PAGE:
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When in Rome (1952 film)

From Wikipedia, the free encyclopedia

When in Rome
Directed byClarence Brown
Written byRobert Buckner
Dorothy Kingsley
Charles Schnee
Produced byClarence Brown
StarringVan Johnson
Paul Douglas
Joseph Calleia
CinematographyWilliam H. Daniels
Edited byRobert Kern
Music byCarmen Dragon
Distributed byMetro-Goldwyn-Mayer
Release date
  • May 11, 1952 (1952-05-11)
Running time
78 minutes
CountryUnited States
Box office$683,000[1]

When in Rome is a 1952 American comedy drama film directed by Clarence Brown and starring Van Johnson, Paul Douglas, and Joseph Calleia. The film was released by Metro-Goldwyn-Mayer, and was based on a story by Robert Buckner, Dorothy Kingsley, and Charles Schnee. The picture opens with the following text: ”1950 was a Holy Year. Three million pilgrims from every part of the world thronged to Rome, the Eternal City. Our story is about two men who journeyed to Rome that year. One was Father John X. Halligan, a young priest from Coaltown, Pennsylvania, whose mission was a holy one. The other was Joe Brewster, late of Sing Sing, San Quentin, Joliet and Atlanta, whose mission was not so holy. If our story has a moral, it’s a simple one. God may move in mysterious ways, but He gets there just the same.”

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Father John X. Halligan is a Catholic priest visiting Rome for the 1950 Holy Year. On the long voyage from New York City to Genoa, he makes friends with Joe Brewster, his cabin mate. Unknown to Halligan, Brewster is a career criminal wanted by American authorities; he faces a life sentence.

The ship docks in Genoa. When he sees police waiting, Brewster steals Halligan's clothing, cassock, hat and passport in order to evade arrest. Two priests appear to welcome  “Father Halligan”. When Halligan disembarks, wearing Brewster’s flamboyant clothes, he is arrested. The Genoa commissario of police believes his story when he chants a portion of the mass.

Meanwhile, Brewster makes friends with an Irish priest and ends up staying with him in Rome at the Monastery of the Three Saints. At a concert, he remembers his days as a choir boy.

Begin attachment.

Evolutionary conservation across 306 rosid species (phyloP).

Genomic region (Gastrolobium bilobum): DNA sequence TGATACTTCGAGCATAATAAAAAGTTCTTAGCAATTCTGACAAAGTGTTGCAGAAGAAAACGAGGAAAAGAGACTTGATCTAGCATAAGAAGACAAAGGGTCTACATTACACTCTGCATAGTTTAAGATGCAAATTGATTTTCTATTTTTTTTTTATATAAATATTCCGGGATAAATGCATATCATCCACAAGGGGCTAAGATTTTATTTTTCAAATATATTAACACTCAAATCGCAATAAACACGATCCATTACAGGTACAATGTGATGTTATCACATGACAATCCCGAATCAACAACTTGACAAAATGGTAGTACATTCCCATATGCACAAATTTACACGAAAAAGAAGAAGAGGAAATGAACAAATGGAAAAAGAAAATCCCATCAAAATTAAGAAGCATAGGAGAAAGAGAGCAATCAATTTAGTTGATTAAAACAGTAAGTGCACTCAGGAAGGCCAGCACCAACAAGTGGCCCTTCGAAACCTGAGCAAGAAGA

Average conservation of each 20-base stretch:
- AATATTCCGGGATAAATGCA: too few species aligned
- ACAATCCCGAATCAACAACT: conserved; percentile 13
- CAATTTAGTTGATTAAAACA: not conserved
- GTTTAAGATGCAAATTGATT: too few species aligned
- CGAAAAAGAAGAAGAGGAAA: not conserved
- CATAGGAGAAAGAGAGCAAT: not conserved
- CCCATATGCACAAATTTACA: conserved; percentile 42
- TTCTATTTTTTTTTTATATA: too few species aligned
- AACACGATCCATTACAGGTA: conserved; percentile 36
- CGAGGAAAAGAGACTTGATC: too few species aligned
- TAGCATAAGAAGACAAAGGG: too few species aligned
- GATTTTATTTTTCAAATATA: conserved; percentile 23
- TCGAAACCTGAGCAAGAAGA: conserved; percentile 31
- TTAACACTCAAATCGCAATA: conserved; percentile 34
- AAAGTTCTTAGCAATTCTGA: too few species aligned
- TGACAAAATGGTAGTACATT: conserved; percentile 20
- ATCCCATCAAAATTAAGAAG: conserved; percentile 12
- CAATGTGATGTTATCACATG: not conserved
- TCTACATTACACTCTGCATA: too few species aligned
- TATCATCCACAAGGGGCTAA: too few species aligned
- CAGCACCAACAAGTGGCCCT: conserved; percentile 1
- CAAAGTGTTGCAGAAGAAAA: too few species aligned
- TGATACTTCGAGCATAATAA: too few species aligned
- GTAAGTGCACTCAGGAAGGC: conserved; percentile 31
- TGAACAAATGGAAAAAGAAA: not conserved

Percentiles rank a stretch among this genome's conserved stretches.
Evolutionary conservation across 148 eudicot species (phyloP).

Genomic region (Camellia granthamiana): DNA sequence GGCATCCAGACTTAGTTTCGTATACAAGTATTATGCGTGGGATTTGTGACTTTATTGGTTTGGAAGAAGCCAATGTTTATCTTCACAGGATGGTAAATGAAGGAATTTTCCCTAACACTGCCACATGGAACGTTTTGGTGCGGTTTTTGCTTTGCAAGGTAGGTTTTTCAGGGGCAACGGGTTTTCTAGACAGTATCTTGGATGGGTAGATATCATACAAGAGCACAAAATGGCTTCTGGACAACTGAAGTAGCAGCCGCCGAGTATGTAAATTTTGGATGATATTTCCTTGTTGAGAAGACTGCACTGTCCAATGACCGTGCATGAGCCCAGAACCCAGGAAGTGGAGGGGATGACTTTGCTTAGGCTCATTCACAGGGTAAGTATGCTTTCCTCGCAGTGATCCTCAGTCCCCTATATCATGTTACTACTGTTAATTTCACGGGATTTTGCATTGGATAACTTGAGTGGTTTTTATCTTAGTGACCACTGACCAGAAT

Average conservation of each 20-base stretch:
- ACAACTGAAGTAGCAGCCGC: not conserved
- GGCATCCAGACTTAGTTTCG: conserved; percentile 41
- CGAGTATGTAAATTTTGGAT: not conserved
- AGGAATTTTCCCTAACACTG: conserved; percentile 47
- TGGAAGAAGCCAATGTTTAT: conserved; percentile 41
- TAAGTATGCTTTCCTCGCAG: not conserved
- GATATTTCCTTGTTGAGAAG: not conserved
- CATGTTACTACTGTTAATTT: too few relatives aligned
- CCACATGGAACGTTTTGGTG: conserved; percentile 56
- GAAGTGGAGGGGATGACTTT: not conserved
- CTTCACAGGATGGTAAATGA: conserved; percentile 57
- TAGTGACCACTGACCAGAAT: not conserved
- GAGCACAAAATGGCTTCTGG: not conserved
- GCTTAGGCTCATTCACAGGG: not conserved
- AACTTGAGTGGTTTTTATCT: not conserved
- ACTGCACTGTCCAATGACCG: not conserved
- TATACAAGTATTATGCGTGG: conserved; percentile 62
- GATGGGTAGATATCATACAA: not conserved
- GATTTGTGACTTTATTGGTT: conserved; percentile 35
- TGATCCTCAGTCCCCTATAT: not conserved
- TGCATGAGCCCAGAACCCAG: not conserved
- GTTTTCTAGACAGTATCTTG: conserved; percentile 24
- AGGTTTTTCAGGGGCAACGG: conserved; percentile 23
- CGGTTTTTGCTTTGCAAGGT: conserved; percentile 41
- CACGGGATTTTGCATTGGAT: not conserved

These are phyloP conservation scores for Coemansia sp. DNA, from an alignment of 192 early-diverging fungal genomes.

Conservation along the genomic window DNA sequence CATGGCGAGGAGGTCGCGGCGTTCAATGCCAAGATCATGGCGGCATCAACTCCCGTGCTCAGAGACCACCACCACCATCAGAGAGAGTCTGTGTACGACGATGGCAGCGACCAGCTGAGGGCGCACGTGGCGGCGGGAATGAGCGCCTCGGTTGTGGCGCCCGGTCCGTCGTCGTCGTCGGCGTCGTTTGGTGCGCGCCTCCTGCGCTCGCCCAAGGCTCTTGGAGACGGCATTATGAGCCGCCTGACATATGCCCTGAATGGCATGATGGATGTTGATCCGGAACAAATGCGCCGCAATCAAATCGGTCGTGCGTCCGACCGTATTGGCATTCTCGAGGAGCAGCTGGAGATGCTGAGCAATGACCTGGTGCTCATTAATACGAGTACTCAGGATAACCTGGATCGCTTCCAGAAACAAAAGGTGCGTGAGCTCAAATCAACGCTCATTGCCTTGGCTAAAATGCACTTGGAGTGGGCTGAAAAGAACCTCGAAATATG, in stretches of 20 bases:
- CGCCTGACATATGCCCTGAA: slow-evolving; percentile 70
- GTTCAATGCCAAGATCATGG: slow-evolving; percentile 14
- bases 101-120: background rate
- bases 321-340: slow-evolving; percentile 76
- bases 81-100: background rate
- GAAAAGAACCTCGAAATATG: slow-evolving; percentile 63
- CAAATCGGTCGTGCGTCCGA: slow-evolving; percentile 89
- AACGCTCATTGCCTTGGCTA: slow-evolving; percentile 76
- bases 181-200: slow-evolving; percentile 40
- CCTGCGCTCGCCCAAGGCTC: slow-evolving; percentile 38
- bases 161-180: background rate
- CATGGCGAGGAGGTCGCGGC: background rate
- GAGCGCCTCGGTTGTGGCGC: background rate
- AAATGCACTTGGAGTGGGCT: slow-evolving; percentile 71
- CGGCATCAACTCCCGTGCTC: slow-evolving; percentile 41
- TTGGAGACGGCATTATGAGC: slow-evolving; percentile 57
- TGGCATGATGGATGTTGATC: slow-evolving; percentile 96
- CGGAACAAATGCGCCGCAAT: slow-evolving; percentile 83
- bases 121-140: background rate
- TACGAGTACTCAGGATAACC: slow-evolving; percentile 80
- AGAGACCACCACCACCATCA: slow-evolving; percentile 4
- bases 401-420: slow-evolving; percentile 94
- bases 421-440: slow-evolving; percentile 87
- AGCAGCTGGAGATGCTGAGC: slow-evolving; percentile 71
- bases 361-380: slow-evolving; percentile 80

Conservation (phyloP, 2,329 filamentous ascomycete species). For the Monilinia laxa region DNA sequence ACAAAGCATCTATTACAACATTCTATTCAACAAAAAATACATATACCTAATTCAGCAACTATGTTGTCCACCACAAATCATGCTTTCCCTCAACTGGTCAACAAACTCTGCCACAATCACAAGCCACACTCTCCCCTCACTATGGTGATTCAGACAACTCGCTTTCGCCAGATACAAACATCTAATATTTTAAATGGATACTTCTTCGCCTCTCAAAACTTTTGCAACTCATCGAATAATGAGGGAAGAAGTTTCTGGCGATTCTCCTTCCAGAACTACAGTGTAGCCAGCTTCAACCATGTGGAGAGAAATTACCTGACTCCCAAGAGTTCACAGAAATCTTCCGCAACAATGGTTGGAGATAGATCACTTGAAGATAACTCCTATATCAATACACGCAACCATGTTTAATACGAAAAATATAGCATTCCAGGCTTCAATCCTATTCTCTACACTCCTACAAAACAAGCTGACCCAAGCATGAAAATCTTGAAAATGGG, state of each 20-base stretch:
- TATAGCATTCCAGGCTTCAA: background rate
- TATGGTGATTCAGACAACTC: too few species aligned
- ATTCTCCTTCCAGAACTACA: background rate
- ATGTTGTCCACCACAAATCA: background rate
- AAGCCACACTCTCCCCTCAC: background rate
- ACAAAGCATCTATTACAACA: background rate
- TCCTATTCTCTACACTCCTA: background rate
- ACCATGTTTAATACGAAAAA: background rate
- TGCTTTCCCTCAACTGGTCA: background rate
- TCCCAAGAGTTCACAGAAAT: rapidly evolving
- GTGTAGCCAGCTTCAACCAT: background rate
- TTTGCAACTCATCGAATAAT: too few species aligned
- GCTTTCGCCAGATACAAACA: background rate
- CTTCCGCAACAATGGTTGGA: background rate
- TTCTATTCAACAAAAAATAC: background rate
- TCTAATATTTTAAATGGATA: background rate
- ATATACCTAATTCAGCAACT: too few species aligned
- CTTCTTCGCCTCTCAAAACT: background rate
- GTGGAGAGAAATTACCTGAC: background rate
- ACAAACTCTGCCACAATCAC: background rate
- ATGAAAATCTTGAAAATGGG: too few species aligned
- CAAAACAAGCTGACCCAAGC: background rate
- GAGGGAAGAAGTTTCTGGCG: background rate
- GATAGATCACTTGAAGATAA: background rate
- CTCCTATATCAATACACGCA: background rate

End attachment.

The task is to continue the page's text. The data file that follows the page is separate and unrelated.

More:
Now dressed in borrowed clothes, Halligan reluctantly promises to aid the police. In Rome, he meets the cynical commissario of police. On the way to headquarters, they stop for a procession. Halligan sees Brewster in it and says nothing. The commissario tells Halligan that he will meet him the next morning at the Monastery of the Three Angels, where he is registered. Halligan, who has no place to stay, realizes that this must be Brewster and finds him there. Brewster asks for just one day. Halligan agrees—and prays for guidance. Once he is gone, Brewster follows suit.

The detective shadowing Halligan for his protection invites him home to supper, but they hear sirens. The Monastery of the Three Saints is on fire. Halligan runs back to rescue Brewster, who is fine. A beam falls, and he rescues Father Halligan. They clean up in the fountain of Trevi, then go to the deserted Coliseum, where Halligan asks why Brewster needs the whole day. Brewster wants to earn the total indulgence proclaimed by the pope for the 1950 Holy Year. He starts by making his first confession in 20 years to Halligan. The two then make their way to the sites, with Halligan —and the audience—learning more and more about Brewster.

Halligan is still debating what to do when police see them. He helps Brewster evade arrest by ducking through an ancient door into a cloister where monks are working in the garden. In this religious order, the men remain enclosed for life and never talk to anyone except a superior. They are atoning for their sins and the sins of the world. Brewster finds himself drawn to the place during his brief visit: "Where I was, you could feel the hate in the air, but here..." As they leave, the abbot writes a note apologizing for everyone staring at them, but the iron latch that opened so easily for them has been corroded shut for 100 years.

Halligan and Brewster head to the train station while the streets fill with police. Once there, they become separated, and the commissario finds Halligan. When he insists that Brewster is on a pilgrimage, the commissario goes to St. Peters, where they take him into custody and send him off in a van. Halligan, miserable at having inadvertently betrayed his friend, is convinced that the man is reformed: Then the news comes that Brewster has escaped, which leaves Halligan unsure of himself and his judgment.

Retracing his steps, Halligan returns to the monastery. To his surprise, Brewster is there, wearing monk’s robes. He asks the abbot: Did Brewster tell him his whole story? Is he a worthy penitent? The abbot nods. Brewster writes to Halligan: Prison was all past and no future, and this place is all future and no past. He asks when the next Holy Year will be. Halligan answers that it will be in 25 years, and he promises to visit then. A bell sounds, and they shake hands. Brewster steps back into the cloister and bolts the gate. Father Halligan strides down the hill to join the throngs walking toward the heart of the city.



According to MGM records, the film made $503,000 in the U.S. and Canada and $180,000 in other markets, resulting in a loss of $918,000.[1]


  1. ^ a b c The Eddie Mannix Ledger, Los Angeles: Margaret Herrick Library, Center for Motion Picture Study.

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This page was last edited on 26 June 2023, at 21:30
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